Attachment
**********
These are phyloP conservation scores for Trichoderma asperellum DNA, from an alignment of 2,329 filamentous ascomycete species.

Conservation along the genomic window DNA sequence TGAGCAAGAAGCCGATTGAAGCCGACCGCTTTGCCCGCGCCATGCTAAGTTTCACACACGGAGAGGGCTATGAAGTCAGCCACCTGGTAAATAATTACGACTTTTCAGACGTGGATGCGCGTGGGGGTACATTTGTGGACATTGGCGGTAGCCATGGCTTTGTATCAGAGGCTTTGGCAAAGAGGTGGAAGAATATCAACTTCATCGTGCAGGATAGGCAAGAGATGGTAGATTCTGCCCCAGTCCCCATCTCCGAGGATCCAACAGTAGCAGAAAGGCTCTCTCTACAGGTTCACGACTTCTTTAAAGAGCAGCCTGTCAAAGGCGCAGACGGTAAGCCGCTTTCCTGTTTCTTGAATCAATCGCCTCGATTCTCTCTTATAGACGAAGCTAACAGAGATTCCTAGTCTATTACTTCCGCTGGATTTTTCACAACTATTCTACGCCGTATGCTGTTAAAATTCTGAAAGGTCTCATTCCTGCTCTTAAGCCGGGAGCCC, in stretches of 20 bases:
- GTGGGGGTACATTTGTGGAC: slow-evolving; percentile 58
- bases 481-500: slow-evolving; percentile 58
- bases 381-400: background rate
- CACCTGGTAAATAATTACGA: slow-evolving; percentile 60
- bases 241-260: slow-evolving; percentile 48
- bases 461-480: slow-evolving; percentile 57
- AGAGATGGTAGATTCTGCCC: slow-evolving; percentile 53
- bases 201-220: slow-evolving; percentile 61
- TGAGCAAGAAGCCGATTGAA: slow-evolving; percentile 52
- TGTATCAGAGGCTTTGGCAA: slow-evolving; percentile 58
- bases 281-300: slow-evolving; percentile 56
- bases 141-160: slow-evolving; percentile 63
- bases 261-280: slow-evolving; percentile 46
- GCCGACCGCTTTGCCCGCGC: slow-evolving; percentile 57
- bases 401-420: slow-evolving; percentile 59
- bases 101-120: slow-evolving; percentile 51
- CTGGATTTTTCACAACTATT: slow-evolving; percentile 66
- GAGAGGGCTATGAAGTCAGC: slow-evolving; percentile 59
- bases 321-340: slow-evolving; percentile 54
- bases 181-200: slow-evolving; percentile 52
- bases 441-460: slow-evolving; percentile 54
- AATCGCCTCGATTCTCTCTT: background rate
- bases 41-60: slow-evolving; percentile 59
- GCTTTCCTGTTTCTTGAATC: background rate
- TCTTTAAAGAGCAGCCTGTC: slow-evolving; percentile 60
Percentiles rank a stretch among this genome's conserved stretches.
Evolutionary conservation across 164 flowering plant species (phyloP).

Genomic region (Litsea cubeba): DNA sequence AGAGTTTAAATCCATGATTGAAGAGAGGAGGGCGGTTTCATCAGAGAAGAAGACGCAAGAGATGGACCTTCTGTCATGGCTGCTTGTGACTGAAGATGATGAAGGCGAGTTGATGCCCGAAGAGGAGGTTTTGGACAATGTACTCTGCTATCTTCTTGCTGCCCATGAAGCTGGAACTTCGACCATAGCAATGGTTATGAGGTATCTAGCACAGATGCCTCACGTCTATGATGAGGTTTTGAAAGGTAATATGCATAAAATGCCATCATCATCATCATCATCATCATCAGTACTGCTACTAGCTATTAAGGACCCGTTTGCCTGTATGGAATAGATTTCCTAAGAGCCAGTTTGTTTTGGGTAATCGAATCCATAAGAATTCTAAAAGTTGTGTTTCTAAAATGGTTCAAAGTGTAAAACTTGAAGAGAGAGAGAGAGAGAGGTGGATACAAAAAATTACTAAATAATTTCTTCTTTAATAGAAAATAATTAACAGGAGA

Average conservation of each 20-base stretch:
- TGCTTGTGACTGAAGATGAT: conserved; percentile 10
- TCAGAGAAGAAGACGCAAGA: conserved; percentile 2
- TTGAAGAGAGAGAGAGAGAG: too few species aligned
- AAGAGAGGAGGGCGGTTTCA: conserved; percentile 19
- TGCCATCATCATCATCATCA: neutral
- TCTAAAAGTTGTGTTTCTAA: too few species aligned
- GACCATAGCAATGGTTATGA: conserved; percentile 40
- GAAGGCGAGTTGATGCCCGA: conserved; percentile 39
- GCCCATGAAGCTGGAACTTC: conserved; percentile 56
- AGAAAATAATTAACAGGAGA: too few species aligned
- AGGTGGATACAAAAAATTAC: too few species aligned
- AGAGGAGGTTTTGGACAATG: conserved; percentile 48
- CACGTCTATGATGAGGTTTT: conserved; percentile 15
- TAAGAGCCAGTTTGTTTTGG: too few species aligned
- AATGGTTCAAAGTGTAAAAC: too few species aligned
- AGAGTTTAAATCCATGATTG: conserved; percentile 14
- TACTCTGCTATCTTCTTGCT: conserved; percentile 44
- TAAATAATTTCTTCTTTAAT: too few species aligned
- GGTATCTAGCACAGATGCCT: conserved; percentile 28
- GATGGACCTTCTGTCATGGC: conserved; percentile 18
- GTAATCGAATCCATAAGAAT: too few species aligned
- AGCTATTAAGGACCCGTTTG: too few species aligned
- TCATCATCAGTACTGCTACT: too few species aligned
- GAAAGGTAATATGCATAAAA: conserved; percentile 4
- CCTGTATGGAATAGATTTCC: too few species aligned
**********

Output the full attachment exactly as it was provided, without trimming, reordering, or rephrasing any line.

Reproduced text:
These are phyloP conservation scores for Trichoderma asperellum DNA, from an alignment of 2,329 filamentous ascomycete species.

Conservation along the genomic window DNA sequence TGAGCAAGAAGCCGATTGAAGCCGACCGCTTTGCCCGCGCCATGCTAAGTTTCACACACGGAGAGGGCTATGAAGTCAGCCACCTGGTAAATAATTACGACTTTTCAGACGTGGATGCGCGTGGGGGTACATTTGTGGACATTGGCGGTAGCCATGGCTTTGTATCAGAGGCTTTGGCAAAGAGGTGGAAGAATATCAACTTCATCGTGCAGGATAGGCAAGAGATGGTAGATTCTGCCCCAGTCCCCATCTCCGAGGATCCAACAGTAGCAGAAAGGCTCTCTCTACAGGTTCACGACTTCTTTAAAGAGCAGCCTGTCAAAGGCGCAGACGGTAAGCCGCTTTCCTGTTTCTTGAATCAATCGCCTCGATTCTCTCTTATAGACGAAGCTAACAGAGATTCCTAGTCTATTACTTCCGCTGGATTTTTCACAACTATTCTACGCCGTATGCTGTTAAAATTCTGAAAGGTCTCATTCCTGCTCTTAAGCCGGGAGCCC, in stretches of 20 bases:
- GTGGGGGTACATTTGTGGAC: slow-evolving; percentile 58
- bases 481-500: slow-evolving; percentile 58
- bases 381-400: background rate
- CACCTGGTAAATAATTACGA: slow-evolving; percentile 60
- bases 241-260: slow-evolving; percentile 48
- bases 461-480: slow-evolving; percentile 57
- AGAGATGGTAGATTCTGCCC: slow-evolving; percentile 53
- bases 201-220: slow-evolving; percentile 61
- TGAGCAAGAAGCCGATTGAA: slow-evolving; percentile 52
- TGTATCAGAGGCTTTGGCAA: slow-evolving; percentile 58
- bases 281-300: slow-evolving; percentile 56
- bases 141-160: slow-evolving; percentile 63
- bases 261-280: slow-evolving; percentile 46
- GCCGACCGCTTTGCCCGCGC: slow-evolving; percentile 57
- bases 401-420: slow-evolving; percentile 59
- bases 101-120: slow-evolving; percentile 51
- CTGGATTTTTCACAACTATT: slow-evolving; percentile 66
- GAGAGGGCTATGAAGTCAGC: slow-evolving; percentile 59
- bases 321-340: slow-evolving; percentile 54
- bases 181-200: slow-evolving; percentile 52
- bases 441-460: slow-evolving; percentile 54
- AATCGCCTCGATTCTCTCTT: background rate
- bases 41-60: slow-evolving; percentile 59
- GCTTTCCTGTTTCTTGAATC: background rate
- TCTTTAAAGAGCAGCCTGTC: slow-evolving; percentile 60
Percentiles rank a stretch among this genome's conserved stretches.
Evolutionary conservation across 164 flowering plant species (phyloP).

Genomic region (Litsea cubeba): DNA sequence AGAGTTTAAATCCATGATTGAAGAGAGGAGGGCGGTTTCATCAGAGAAGAAGACGCAAGAGATGGACCTTCTGTCATGGCTGCTTGTGACTGAAGATGATGAAGGCGAGTTGATGCCCGAAGAGGAGGTTTTGGACAATGTACTCTGCTATCTTCTTGCTGCCCATGAAGCTGGAACTTCGACCATAGCAATGGTTATGAGGTATCTAGCACAGATGCCTCACGTCTATGATGAGGTTTTGAAAGGTAATATGCATAAAATGCCATCATCATCATCATCATCATCATCAGTACTGCTACTAGCTATTAAGGACCCGTTTGCCTGTATGGAATAGATTTCCTAAGAGCCAGTTTGTTTTGGGTAATCGAATCCATAAGAATTCTAAAAGTTGTGTTTCTAAAATGGTTCAAAGTGTAAAACTTGAAGAGAGAGAGAGAGAGAGGTGGATACAAAAAATTACTAAATAATTTCTTCTTTAATAGAAAATAATTAACAGGAGA

Average conservation of each 20-base stretch:
- TGCTTGTGACTGAAGATGAT: conserved; percentile 10
- TCAGAGAAGAAGACGCAAGA: conserved; percentile 2
- TTGAAGAGAGAGAGAGAGAG: too few species aligned
- AAGAGAGGAGGGCGGTTTCA: conserved; percentile 19
- TGCCATCATCATCATCATCA: neutral
- TCTAAAAGTTGTGTTTCTAA: too few species aligned
- GACCATAGCAATGGTTATGA: conserved; percentile 40
- GAAGGCGAGTTGATGCCCGA: conserved; percentile 39
- GCCCATGAAGCTGGAACTTC: conserved; percentile 56
- AGAAAATAATTAACAGGAGA: too few species aligned
- AGGTGGATACAAAAAATTAC: too few species aligned
- AGAGGAGGTTTTGGACAATG: conserved; percentile 48
- CACGTCTATGATGAGGTTTT: conserved; percentile 15
- TAAGAGCCAGTTTGTTTTGG: too few species aligned
- AATGGTTCAAAGTGTAAAAC: too few species aligned
- AGAGTTTAAATCCATGATTG: conserved; percentile 14
- TACTCTGCTATCTTCTTGCT: conserved; percentile 44
- TAAATAATTTCTTCTTTAAT: too few species aligned
- GGTATCTAGCACAGATGCCT: conserved; percentile 28
- GATGGACCTTCTGTCATGGC: conserved; percentile 18
- GTAATCGAATCCATAAGAAT: too few species aligned
- AGCTATTAAGGACCCGTTTG: too few species aligned
- TCATCATCAGTACTGCTACT: too few species aligned
- GAAAGGTAATATGCATAAAA: conserved; percentile 4
- CCTGTATGGAATAGATTTCC: too few species aligned